Every New Zealander should expect to be able to live in a warm dry house: students included. But, unfortunately many students still endure cold, damp and mouldy accommodation. I’m sure that isn’t news to many of you reading this column.
Substandard living conditions contribute to poor health outcomes for individuals, and to costs for the public health system. Where health risks exist, government often has a role to play in mitigating them. For example, food hygiene standards and accreditation ward against the risks associated with food preparation. Unfortunately, the current government has been slow to act to improve the quality of rental accommodation, and refuses to set a healthy standard for the houses that people rent and live in. Labour leader Andrew Little introduced a healthy housing bill to Parliament last year which sets minimum standards for things like heating and insulation. Instead of supporting these measures, National has tried to stop the bill’s progress.
Ultimately the lack of rental standards impact all those who live in rental accommodation. Students continue to endure poor quality housing because there is no directive for landlords to do better. That isn’t to say all landlords do the bare minimum – but your health and living conditions shouldn’t depend on the luck of the landlord you’re renting your house from.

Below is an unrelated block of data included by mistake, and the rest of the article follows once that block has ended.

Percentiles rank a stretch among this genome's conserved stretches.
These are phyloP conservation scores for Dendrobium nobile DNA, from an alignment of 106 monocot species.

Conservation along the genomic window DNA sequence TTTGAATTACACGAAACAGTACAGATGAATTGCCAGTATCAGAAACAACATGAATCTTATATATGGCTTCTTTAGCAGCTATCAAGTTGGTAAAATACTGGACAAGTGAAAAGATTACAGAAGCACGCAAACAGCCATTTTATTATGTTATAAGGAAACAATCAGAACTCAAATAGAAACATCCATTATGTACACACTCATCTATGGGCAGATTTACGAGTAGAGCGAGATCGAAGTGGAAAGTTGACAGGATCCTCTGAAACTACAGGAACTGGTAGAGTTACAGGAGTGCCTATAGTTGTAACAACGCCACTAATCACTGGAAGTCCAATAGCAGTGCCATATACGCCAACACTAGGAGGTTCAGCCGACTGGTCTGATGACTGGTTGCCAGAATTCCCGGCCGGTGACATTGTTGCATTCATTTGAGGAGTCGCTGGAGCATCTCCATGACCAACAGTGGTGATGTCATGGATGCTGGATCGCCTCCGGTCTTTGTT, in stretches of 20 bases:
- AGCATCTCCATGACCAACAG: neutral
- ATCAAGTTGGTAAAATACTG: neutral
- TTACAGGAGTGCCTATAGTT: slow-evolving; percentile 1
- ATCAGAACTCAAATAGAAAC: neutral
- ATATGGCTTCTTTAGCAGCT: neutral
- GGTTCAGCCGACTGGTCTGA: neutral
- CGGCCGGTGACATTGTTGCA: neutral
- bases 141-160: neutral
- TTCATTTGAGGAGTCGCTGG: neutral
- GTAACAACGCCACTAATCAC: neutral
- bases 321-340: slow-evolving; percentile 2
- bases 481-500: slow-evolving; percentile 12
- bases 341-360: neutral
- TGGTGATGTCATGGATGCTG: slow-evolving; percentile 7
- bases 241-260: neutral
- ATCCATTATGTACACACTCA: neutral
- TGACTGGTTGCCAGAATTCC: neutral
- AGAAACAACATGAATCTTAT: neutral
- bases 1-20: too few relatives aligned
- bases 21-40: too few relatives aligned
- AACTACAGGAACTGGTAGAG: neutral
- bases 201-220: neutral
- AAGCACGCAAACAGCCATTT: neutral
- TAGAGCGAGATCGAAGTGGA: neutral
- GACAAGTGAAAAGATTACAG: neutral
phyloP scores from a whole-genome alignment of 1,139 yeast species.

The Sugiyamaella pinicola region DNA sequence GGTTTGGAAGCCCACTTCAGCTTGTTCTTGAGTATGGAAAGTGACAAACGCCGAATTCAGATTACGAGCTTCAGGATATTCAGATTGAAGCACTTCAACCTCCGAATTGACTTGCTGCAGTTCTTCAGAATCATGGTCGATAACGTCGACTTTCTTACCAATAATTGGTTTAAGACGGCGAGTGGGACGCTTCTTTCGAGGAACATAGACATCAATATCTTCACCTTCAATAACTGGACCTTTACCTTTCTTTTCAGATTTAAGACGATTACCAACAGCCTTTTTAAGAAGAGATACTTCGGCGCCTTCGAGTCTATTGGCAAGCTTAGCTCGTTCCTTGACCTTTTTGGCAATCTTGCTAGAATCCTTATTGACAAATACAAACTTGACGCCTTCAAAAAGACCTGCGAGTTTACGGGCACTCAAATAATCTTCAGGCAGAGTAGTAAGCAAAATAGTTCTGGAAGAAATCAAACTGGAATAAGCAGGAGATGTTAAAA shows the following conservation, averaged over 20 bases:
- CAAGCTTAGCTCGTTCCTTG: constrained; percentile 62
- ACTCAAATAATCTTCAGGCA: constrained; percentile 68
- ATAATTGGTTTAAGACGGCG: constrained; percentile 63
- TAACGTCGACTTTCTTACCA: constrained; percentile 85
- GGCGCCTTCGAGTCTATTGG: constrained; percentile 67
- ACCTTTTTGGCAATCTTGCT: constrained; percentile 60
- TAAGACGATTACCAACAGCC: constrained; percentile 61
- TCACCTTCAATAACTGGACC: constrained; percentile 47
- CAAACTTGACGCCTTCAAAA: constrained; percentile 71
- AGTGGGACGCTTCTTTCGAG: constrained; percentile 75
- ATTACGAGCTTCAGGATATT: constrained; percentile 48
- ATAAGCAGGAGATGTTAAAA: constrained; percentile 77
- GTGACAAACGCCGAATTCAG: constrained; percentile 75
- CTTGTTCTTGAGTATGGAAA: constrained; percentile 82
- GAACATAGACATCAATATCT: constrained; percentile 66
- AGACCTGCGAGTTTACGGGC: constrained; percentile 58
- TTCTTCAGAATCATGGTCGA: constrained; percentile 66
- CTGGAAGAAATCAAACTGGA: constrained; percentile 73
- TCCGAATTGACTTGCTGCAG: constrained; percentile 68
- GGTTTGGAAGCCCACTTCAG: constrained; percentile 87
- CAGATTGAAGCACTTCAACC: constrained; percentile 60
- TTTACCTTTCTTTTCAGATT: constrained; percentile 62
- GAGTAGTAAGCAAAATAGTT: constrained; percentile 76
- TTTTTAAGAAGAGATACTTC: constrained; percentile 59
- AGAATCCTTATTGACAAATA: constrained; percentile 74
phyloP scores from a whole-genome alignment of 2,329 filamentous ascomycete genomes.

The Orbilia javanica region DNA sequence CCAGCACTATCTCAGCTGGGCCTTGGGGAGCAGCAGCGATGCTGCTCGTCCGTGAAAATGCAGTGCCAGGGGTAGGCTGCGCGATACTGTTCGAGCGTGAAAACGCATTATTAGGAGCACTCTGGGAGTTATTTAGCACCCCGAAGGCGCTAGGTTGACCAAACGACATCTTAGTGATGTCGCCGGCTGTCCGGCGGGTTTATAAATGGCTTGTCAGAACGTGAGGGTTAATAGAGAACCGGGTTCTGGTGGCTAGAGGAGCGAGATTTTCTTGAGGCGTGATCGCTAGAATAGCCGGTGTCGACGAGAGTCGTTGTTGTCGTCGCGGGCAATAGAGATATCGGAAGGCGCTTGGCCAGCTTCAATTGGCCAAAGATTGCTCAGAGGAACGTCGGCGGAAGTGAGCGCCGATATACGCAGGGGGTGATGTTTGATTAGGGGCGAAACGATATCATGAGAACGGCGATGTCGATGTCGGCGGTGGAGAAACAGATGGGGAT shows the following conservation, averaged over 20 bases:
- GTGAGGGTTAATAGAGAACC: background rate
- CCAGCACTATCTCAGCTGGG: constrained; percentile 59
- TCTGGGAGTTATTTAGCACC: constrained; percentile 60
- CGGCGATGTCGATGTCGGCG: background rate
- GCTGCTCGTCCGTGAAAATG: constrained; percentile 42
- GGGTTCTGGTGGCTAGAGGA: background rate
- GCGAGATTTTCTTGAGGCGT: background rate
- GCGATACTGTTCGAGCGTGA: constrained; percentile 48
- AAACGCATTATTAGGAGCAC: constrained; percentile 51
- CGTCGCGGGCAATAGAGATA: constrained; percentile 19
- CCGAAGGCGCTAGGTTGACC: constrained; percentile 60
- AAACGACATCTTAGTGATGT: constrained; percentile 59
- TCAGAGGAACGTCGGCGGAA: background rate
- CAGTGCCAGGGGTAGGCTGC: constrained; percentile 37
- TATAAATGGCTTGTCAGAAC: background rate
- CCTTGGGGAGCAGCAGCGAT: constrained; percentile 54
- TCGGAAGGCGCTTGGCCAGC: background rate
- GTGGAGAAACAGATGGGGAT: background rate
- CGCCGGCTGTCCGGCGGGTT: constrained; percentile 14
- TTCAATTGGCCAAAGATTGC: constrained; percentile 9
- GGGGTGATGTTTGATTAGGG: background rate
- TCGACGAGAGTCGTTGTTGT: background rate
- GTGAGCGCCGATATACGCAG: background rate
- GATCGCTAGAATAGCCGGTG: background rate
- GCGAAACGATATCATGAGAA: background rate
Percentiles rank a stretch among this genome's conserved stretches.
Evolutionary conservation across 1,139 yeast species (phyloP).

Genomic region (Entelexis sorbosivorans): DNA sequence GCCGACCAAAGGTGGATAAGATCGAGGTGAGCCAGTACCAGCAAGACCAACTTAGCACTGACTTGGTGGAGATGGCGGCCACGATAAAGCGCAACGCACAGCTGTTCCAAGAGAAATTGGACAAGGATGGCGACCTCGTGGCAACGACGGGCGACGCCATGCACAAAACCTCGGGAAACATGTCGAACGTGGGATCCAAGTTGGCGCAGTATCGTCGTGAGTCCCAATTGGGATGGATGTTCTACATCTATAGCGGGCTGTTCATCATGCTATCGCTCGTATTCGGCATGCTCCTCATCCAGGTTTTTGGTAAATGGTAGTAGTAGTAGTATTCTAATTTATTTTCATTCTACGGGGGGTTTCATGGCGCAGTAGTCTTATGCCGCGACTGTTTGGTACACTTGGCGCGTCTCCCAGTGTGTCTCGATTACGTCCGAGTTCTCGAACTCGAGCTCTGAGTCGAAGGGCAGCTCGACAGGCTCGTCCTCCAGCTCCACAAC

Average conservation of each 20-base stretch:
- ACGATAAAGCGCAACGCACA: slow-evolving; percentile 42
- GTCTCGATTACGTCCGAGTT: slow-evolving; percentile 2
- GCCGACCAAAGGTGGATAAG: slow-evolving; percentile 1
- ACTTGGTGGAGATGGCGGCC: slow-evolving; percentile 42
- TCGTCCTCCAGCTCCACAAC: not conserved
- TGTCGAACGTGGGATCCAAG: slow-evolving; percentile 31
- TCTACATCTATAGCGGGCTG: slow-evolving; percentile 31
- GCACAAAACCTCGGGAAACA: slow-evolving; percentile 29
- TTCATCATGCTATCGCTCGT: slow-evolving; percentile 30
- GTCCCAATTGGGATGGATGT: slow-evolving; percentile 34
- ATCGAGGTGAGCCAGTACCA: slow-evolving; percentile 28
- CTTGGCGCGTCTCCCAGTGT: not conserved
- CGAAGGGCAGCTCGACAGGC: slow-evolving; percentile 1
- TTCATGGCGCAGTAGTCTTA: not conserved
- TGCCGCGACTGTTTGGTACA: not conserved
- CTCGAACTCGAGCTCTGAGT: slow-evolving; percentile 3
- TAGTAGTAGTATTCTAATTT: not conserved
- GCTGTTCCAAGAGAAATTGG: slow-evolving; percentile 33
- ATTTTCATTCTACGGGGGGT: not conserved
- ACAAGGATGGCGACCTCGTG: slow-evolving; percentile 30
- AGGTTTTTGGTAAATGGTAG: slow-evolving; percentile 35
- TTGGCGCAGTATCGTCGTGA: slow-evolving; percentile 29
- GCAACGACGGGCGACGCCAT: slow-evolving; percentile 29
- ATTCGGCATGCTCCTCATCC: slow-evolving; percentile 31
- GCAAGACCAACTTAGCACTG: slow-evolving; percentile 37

OUSA Student Support are giving out hygrometers so you can measure the moisture content in the air of your flats. Not only will this contribute to research on damp student flats in Dunedin, but Student Support will help you through what you can do to improve moisture levels. And Critic is asking you to send in pictures of your mouldy flats. I urge you to support efforts to raise awareness of flats that are falling short.
The World Health Organisation recommends a minimum indoor temperature of 18 degrees C in order to avoid sickness. The average indoor temperature across New Zealand is just 16 degrees. And I’d wager that in winter, even 16 degrees would be unheard of in Dunedin’s worst-insulated rentals.
Responsible landlords already provide clean heating and decent insulation in their rentals. Landlords who haven’t improved their rentals are often unaware they can get subsidies for insulation, or are just not interested in the well-being of their tenants.
It really is time to look at the issue of housing anew, and adopt a fresh approach. We know what the issues are, we know the harm that is caused, and we know how to solve it. It will take more than relying on intransigent landlords to do the ‘right thing’. They have an incentive to keep their costs low. Personally, I favour putting people first – which is exactly why we need to adopt rental standards.